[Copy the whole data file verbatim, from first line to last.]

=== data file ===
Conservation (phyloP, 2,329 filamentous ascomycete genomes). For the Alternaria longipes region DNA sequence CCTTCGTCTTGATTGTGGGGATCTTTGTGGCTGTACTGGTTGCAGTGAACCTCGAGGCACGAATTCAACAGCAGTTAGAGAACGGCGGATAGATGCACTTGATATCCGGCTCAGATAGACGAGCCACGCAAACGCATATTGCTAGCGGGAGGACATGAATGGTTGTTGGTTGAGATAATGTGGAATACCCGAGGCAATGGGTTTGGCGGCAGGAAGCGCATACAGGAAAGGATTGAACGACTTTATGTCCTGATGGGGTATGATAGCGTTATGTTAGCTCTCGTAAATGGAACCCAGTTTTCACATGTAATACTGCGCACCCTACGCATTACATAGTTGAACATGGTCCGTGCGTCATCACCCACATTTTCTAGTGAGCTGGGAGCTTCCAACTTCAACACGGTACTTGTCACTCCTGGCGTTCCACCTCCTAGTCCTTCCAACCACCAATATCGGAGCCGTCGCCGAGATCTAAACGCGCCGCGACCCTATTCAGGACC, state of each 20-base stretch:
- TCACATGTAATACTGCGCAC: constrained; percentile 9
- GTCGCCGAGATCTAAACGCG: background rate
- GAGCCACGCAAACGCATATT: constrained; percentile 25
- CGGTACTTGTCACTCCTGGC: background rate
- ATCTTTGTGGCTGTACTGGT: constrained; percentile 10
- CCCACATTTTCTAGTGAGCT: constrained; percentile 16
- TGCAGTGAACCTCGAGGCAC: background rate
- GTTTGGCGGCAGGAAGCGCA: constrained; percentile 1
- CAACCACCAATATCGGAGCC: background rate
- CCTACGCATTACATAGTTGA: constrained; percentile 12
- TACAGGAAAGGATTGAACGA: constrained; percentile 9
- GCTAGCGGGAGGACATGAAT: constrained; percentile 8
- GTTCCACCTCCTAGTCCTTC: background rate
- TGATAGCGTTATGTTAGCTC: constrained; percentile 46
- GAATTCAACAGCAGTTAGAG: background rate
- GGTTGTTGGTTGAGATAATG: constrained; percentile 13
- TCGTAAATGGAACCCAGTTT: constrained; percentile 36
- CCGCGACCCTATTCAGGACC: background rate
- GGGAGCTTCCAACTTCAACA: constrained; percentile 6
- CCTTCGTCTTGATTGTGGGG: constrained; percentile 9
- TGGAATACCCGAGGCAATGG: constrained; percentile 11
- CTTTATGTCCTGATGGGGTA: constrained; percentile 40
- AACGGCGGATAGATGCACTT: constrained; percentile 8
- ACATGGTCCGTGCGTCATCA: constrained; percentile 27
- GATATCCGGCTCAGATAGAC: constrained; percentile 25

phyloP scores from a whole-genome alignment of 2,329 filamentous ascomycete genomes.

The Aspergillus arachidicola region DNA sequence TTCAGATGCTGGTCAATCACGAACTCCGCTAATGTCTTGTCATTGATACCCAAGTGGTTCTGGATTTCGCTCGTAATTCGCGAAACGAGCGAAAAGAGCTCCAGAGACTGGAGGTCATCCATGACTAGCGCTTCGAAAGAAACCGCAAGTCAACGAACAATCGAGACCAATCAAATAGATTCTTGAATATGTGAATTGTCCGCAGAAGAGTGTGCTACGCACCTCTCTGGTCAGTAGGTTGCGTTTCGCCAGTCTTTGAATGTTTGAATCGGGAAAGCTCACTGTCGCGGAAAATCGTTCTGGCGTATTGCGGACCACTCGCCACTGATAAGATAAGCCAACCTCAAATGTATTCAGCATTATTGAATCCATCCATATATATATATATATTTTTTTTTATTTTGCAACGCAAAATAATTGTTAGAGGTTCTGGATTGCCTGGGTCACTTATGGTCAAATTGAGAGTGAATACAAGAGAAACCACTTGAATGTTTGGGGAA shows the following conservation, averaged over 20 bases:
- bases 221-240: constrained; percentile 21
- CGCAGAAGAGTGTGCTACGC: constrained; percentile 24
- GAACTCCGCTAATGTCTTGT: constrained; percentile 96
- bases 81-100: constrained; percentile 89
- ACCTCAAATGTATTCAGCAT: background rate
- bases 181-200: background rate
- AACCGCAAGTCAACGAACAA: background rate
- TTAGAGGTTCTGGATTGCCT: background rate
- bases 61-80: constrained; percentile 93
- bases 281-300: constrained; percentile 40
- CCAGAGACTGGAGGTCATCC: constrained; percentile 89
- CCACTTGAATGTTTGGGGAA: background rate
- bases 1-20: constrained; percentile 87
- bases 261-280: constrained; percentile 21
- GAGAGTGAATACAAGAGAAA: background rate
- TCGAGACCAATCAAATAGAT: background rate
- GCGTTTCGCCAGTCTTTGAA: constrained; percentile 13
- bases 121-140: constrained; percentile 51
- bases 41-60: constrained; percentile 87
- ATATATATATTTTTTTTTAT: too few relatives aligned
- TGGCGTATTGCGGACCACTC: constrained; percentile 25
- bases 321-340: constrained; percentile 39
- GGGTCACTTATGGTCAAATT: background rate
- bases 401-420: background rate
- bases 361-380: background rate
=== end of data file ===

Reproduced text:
Conservation (phyloP, 2,329 filamentous ascomycete genomes). For the Alternaria longipes region DNA sequence CCTTCGTCTTGATTGTGGGGATCTTTGTGGCTGTACTGGTTGCAGTGAACCTCGAGGCACGAATTCAACAGCAGTTAGAGAACGGCGGATAGATGCACTTGATATCCGGCTCAGATAGACGAGCCACGCAAACGCATATTGCTAGCGGGAGGACATGAATGGTTGTTGGTTGAGATAATGTGGAATACCCGAGGCAATGGGTTTGGCGGCAGGAAGCGCATACAGGAAAGGATTGAACGACTTTATGTCCTGATGGGGTATGATAGCGTTATGTTAGCTCTCGTAAATGGAACCCAGTTTTCACATGTAATACTGCGCACCCTACGCATTACATAGTTGAACATGGTCCGTGCGTCATCACCCACATTTTCTAGTGAGCTGGGAGCTTCCAACTTCAACACGGTACTTGTCACTCCTGGCGTTCCACCTCCTAGTCCTTCCAACCACCAATATCGGAGCCGTCGCCGAGATCTAAACGCGCCGCGACCCTATTCAGGACC, state of each 20-base stretch:
- TCACATGTAATACTGCGCAC: constrained; percentile 9
- GTCGCCGAGATCTAAACGCG: background rate
- GAGCCACGCAAACGCATATT: constrained; percentile 25
- CGGTACTTGTCACTCCTGGC: background rate
- ATCTTTGTGGCTGTACTGGT: constrained; percentile 10
- CCCACATTTTCTAGTGAGCT: constrained; percentile 16
- TGCAGTGAACCTCGAGGCAC: background rate
- GTTTGGCGGCAGGAAGCGCA: constrained; percentile 1
- CAACCACCAATATCGGAGCC: background rate
- CCTACGCATTACATAGTTGA: constrained; percentile 12
- TACAGGAAAGGATTGAACGA: constrained; percentile 9
- GCTAGCGGGAGGACATGAAT: constrained; percentile 8
- GTTCCACCTCCTAGTCCTTC: background rate
- TGATAGCGTTATGTTAGCTC: constrained; percentile 46
- GAATTCAACAGCAGTTAGAG: background rate
- GGTTGTTGGTTGAGATAATG: constrained; percentile 13
- TCGTAAATGGAACCCAGTTT: constrained; percentile 36
- CCGCGACCCTATTCAGGACC: background rate
- GGGAGCTTCCAACTTCAACA: constrained; percentile 6
- CCTTCGTCTTGATTGTGGGG: constrained; percentile 9
- TGGAATACCCGAGGCAATGG: constrained; percentile 11
- CTTTATGTCCTGATGGGGTA: constrained; percentile 40
- AACGGCGGATAGATGCACTT: constrained; percentile 8
- ACATGGTCCGTGCGTCATCA: constrained; percentile 27
- GATATCCGGCTCAGATAGAC: constrained; percentile 25

phyloP scores from a whole-genome alignment of 2,329 filamentous ascomycete genomes.

The Aspergillus arachidicola region DNA sequence TTCAGATGCTGGTCAATCACGAACTCCGCTAATGTCTTGTCATTGATACCCAAGTGGTTCTGGATTTCGCTCGTAATTCGCGAAACGAGCGAAAAGAGCTCCAGAGACTGGAGGTCATCCATGACTAGCGCTTCGAAAGAAACCGCAAGTCAACGAACAATCGAGACCAATCAAATAGATTCTTGAATATGTGAATTGTCCGCAGAAGAGTGTGCTACGCACCTCTCTGGTCAGTAGGTTGCGTTTCGCCAGTCTTTGAATGTTTGAATCGGGAAAGCTCACTGTCGCGGAAAATCGTTCTGGCGTATTGCGGACCACTCGCCACTGATAAGATAAGCCAACCTCAAATGTATTCAGCATTATTGAATCCATCCATATATATATATATATTTTTTTTTATTTTGCAACGCAAAATAATTGTTAGAGGTTCTGGATTGCCTGGGTCACTTATGGTCAAATTGAGAGTGAATACAAGAGAAACCACTTGAATGTTTGGGGAA shows the following conservation, averaged over 20 bases:
- bases 221-240: constrained; percentile 21
- CGCAGAAGAGTGTGCTACGC: constrained; percentile 24
- GAACTCCGCTAATGTCTTGT: constrained; percentile 96
- bases 81-100: constrained; percentile 89
- ACCTCAAATGTATTCAGCAT: background rate
- bases 181-200: background rate
- AACCGCAAGTCAACGAACAA: background rate
- TTAGAGGTTCTGGATTGCCT: background rate
- bases 61-80: constrained; percentile 93
- bases 281-300: constrained; percentile 40
- CCAGAGACTGGAGGTCATCC: constrained; percentile 89
- CCACTTGAATGTTTGGGGAA: background rate
- bases 1-20: constrained; percentile 87
- bases 261-280: constrained; percentile 21
- GAGAGTGAATACAAGAGAAA: background rate
- TCGAGACCAATCAAATAGAT: background rate
- GCGTTTCGCCAGTCTTTGAA: constrained; percentile 13
- bases 121-140: constrained; percentile 51
- bases 41-60: constrained; percentile 87
- ATATATATATTTTTTTTTAT: too few relatives aligned
- TGGCGTATTGCGGACCACTC: constrained; percentile 25
- bases 321-340: constrained; percentile 39
- GGGTCACTTATGGTCAAATT: background rate
- bases 401-420: background rate
- bases 361-380: background rate